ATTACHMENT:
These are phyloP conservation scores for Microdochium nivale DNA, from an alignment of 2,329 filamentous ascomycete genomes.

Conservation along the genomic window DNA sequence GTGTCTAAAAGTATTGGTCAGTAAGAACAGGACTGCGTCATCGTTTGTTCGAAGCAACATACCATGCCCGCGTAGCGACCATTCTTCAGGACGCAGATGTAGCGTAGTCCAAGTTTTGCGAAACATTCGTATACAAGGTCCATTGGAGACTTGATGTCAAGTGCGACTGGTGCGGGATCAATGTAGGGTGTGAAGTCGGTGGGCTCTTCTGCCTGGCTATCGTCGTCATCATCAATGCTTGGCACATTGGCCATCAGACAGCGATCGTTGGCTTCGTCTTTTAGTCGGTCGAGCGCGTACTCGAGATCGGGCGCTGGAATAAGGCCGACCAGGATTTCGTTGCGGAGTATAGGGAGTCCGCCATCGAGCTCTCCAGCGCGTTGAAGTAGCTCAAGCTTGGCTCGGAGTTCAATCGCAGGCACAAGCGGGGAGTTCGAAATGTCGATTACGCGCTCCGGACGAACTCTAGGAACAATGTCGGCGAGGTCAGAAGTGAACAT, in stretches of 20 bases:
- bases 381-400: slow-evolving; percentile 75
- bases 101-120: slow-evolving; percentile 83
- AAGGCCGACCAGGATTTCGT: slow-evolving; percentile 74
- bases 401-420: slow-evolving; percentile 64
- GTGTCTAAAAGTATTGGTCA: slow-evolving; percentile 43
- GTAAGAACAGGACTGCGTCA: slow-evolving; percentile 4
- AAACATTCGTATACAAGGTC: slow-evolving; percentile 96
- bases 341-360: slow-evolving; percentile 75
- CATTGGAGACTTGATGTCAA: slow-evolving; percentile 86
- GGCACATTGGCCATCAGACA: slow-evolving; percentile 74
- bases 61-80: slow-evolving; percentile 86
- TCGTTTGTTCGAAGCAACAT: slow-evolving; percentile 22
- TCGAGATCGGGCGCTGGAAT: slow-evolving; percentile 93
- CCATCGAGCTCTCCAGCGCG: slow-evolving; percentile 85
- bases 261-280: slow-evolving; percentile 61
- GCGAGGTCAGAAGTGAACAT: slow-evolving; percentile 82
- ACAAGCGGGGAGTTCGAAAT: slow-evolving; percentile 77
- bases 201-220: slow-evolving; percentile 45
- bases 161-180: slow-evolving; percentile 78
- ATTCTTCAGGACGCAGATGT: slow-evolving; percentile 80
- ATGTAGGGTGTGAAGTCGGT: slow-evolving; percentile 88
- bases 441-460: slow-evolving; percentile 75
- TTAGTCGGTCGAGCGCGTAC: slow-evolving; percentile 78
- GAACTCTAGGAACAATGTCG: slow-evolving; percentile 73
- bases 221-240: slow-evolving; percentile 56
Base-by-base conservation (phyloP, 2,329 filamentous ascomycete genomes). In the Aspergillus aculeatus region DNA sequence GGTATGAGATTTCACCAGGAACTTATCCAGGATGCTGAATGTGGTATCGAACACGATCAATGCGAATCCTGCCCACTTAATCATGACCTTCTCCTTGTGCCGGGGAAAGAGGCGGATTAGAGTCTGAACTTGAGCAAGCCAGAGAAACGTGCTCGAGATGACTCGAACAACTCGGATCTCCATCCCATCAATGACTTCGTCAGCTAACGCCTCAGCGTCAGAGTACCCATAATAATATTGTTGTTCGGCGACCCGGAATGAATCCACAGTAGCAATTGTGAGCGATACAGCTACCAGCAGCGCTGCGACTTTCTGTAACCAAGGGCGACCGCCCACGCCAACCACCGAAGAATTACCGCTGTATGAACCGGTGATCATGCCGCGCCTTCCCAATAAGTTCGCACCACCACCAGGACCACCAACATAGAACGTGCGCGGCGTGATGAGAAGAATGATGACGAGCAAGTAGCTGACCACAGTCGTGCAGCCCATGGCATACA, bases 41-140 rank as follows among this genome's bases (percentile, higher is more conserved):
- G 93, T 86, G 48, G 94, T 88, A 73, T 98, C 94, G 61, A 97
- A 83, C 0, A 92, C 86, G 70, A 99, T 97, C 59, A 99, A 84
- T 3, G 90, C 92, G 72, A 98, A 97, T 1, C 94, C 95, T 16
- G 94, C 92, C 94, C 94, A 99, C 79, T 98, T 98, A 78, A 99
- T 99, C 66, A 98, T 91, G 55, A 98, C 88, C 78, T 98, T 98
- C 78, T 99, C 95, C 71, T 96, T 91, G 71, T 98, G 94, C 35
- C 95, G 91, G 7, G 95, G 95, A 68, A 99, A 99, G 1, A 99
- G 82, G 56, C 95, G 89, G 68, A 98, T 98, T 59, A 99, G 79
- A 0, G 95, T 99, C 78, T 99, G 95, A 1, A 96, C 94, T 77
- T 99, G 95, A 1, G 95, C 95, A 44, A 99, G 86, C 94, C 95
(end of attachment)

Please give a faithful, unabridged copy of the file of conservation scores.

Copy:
These are phyloP conservation scores for Microdochium nivale DNA, from an alignment of 2,329 filamentous ascomycete genomes.

Conservation along the genomic window DNA sequence GTGTCTAAAAGTATTGGTCAGTAAGAACAGGACTGCGTCATCGTTTGTTCGAAGCAACATACCATGCCCGCGTAGCGACCATTCTTCAGGACGCAGATGTAGCGTAGTCCAAGTTTTGCGAAACATTCGTATACAAGGTCCATTGGAGACTTGATGTCAAGTGCGACTGGTGCGGGATCAATGTAGGGTGTGAAGTCGGTGGGCTCTTCTGCCTGGCTATCGTCGTCATCATCAATGCTTGGCACATTGGCCATCAGACAGCGATCGTTGGCTTCGTCTTTTAGTCGGTCGAGCGCGTACTCGAGATCGGGCGCTGGAATAAGGCCGACCAGGATTTCGTTGCGGAGTATAGGGAGTCCGCCATCGAGCTCTCCAGCGCGTTGAAGTAGCTCAAGCTTGGCTCGGAGTTCAATCGCAGGCACAAGCGGGGAGTTCGAAATGTCGATTACGCGCTCCGGACGAACTCTAGGAACAATGTCGGCGAGGTCAGAAGTGAACAT, in stretches of 20 bases:
- bases 381-400: slow-evolving; percentile 75
- bases 101-120: slow-evolving; percentile 83
- AAGGCCGACCAGGATTTCGT: slow-evolving; percentile 74
- bases 401-420: slow-evolving; percentile 64
- GTGTCTAAAAGTATTGGTCA: slow-evolving; percentile 43
- GTAAGAACAGGACTGCGTCA: slow-evolving; percentile 4
- AAACATTCGTATACAAGGTC: slow-evolving; percentile 96
- bases 341-360: slow-evolving; percentile 75
- CATTGGAGACTTGATGTCAA: slow-evolving; percentile 86
- GGCACATTGGCCATCAGACA: slow-evolving; percentile 74
- bases 61-80: slow-evolving; percentile 86
- TCGTTTGTTCGAAGCAACAT: slow-evolving; percentile 22
- TCGAGATCGGGCGCTGGAAT: slow-evolving; percentile 93
- CCATCGAGCTCTCCAGCGCG: slow-evolving; percentile 85
- bases 261-280: slow-evolving; percentile 61
- GCGAGGTCAGAAGTGAACAT: slow-evolving; percentile 82
- ACAAGCGGGGAGTTCGAAAT: slow-evolving; percentile 77
- bases 201-220: slow-evolving; percentile 45
- bases 161-180: slow-evolving; percentile 78
- ATTCTTCAGGACGCAGATGT: slow-evolving; percentile 80
- ATGTAGGGTGTGAAGTCGGT: slow-evolving; percentile 88
- bases 441-460: slow-evolving; percentile 75
- TTAGTCGGTCGAGCGCGTAC: slow-evolving; percentile 78
- GAACTCTAGGAACAATGTCG: slow-evolving; percentile 73
- bases 221-240: slow-evolving; percentile 56
Base-by-base conservation (phyloP, 2,329 filamentous ascomycete genomes). In the Aspergillus aculeatus region DNA sequence GGTATGAGATTTCACCAGGAACTTATCCAGGATGCTGAATGTGGTATCGAACACGATCAATGCGAATCCTGCCCACTTAATCATGACCTTCTCCTTGTGCCGGGGAAAGAGGCGGATTAGAGTCTGAACTTGAGCAAGCCAGAGAAACGTGCTCGAGATGACTCGAACAACTCGGATCTCCATCCCATCAATGACTTCGTCAGCTAACGCCTCAGCGTCAGAGTACCCATAATAATATTGTTGTTCGGCGACCCGGAATGAATCCACAGTAGCAATTGTGAGCGATACAGCTACCAGCAGCGCTGCGACTTTCTGTAACCAAGGGCGACCGCCCACGCCAACCACCGAAGAATTACCGCTGTATGAACCGGTGATCATGCCGCGCCTTCCCAATAAGTTCGCACCACCACCAGGACCACCAACATAGAACGTGCGCGGCGTGATGAGAAGAATGATGACGAGCAAGTAGCTGACCACAGTCGTGCAGCCCATGGCATACA, bases 41-140 rank as follows among this genome's bases (percentile, higher is more conserved):
- G 93, T 86, G 48, G 94, T 88, A 73, T 98, C 94, G 61, A 97
- A 83, C 0, A 92, C 86, G 70, A 99, T 97, C 59, A 99, A 84
- T 3, G 90, C 92, G 72, A 98, A 97, T 1, C 94, C 95, T 16
- G 94, C 92, C 94, C 94, A 99, C 79, T 98, T 98, A 78, A 99
- T 99, C 66, A 98, T 91, G 55, A 98, C 88, C 78, T 98, T 98
- C 78, T 99, C 95, C 71, T 96, T 91, G 71, T 98, G 94, C 35
- C 95, G 91, G 7, G 95, G 95, A 68, A 99, A 99, G 1, A 99
- G 82, G 56, C 95, G 89, G 68, A 98, T 98, T 59, A 99, G 79
- A 0, G 95, T 99, C 78, T 99, G 95, A 1, A 96, C 94, T 77
- T 99, G 95, A 1, G 95, C 95, A 44, A 99, G 86, C 94, C 95